Question: Oh and my second question is, I guess, just asking for some more details coming off of Marcia’s question, you know, you say you're going to fight back, I guess how? I don't want to oversimplify fighting persistent violence and gun violence in the city, but you know, on Sunday you had three teenagers shot in Cypress Hills, Brooklyn, and yesterday's announcement was about a recreation center about four miles away that'll take likely a significant amount of time to get built. So, I guess in the meantime, there are these holistic approaches to addressing violence in communities, but what can be done now because shooting are up significantly in the city?
Mayor: Obviously, this is the whole point Commissioner Shea and I have made repeatedly. We're moving officers to where the need is greatest. It's not happening in every single neighborhood. It's happening in some particularly concentrated ways. So, more and more officers are being sent to those particular places, more and more coordination with community leaders and organizations for them to be part of addressing the problem, more work with the care violence movement. All of these are the ways that you immediately fight back. But as we said, you – also we need to see follow through on the prosecutions because a lot of these are individuals who, if we had the normal full function – this is everyone and NYPD, prosecutors, judges, court system – if everything was functioning normally some of the people committing the violence would not be out on the street and we need the court system up and running 100 percent as quickly as possible, and again, the City of New York will do anything and everything to help the office of court administration do that. If they need buildings, if they need personnel, whatever they need we'll help them do it, but this is the missing link to really getting some of these folks who are doing the most violence off the streets.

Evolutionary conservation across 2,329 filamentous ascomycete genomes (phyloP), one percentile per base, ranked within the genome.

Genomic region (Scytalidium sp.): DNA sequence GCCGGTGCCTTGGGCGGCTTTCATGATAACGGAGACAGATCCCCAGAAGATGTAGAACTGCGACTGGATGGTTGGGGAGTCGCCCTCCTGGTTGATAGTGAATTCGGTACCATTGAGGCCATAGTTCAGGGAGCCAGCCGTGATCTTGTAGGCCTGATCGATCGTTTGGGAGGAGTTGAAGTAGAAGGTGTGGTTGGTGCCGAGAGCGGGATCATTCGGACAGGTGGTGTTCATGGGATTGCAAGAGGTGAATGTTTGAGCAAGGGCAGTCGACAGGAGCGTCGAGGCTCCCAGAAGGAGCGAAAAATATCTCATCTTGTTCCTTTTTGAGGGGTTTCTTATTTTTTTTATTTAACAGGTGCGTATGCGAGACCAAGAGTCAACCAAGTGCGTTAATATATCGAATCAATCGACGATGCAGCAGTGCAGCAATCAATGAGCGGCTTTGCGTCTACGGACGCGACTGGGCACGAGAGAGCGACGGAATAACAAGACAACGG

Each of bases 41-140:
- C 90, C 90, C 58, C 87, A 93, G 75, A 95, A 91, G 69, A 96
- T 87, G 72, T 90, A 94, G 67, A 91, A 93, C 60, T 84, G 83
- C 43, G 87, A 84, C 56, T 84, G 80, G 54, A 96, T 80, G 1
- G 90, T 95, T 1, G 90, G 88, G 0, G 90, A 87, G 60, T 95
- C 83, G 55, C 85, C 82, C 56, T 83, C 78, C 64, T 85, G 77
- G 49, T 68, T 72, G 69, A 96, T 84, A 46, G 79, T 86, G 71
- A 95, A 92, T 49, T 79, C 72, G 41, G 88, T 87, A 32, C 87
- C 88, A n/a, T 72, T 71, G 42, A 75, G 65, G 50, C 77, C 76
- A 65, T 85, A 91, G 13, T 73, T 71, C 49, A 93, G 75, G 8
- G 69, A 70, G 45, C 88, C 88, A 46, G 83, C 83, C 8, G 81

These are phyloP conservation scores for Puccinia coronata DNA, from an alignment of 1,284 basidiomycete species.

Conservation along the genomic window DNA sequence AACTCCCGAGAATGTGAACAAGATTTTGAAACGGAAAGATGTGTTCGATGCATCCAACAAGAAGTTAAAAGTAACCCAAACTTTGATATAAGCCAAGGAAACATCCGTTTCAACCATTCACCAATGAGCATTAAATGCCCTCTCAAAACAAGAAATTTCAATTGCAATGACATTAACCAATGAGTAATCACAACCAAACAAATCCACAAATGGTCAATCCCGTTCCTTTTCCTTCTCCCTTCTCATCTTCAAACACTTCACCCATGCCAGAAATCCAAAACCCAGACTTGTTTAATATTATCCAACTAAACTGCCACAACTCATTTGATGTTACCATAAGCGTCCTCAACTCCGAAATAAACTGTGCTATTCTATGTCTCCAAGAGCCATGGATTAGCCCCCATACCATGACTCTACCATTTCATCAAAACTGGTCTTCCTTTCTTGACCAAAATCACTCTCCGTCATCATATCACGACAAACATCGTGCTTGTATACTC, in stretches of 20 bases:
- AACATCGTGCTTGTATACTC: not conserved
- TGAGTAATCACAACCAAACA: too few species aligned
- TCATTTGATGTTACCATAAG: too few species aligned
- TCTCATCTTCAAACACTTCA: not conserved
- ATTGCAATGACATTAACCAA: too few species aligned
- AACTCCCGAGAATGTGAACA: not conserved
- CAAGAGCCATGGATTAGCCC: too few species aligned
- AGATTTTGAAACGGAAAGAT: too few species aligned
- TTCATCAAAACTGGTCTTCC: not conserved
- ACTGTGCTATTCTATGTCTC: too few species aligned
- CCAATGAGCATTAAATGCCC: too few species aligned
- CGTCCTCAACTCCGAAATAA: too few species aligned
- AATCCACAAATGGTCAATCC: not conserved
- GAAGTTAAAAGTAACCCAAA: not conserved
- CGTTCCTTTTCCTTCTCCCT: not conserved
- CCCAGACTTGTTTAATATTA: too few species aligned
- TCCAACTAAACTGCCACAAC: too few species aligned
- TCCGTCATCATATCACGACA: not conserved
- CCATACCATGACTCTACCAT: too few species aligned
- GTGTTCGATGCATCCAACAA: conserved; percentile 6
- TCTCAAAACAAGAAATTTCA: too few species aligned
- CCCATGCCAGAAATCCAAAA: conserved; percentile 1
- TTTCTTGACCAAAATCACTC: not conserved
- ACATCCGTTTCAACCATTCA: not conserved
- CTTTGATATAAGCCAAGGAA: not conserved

Moderator: Next we have Michael from the Daily News.
Question: Morning, Mr. Mayor.
Mayor: Hey, Michael, how are you doing? I'm good. I've got a question on the M/WBE executive order you signed today. Are there an accompanying group of benchmarks, goals you guys have to hit as part of this plan, numbers you want to reach as far as number of businesses that will be aided by this and how I was wondering if you could kind of get into some of the details on that aspect of it If there are any?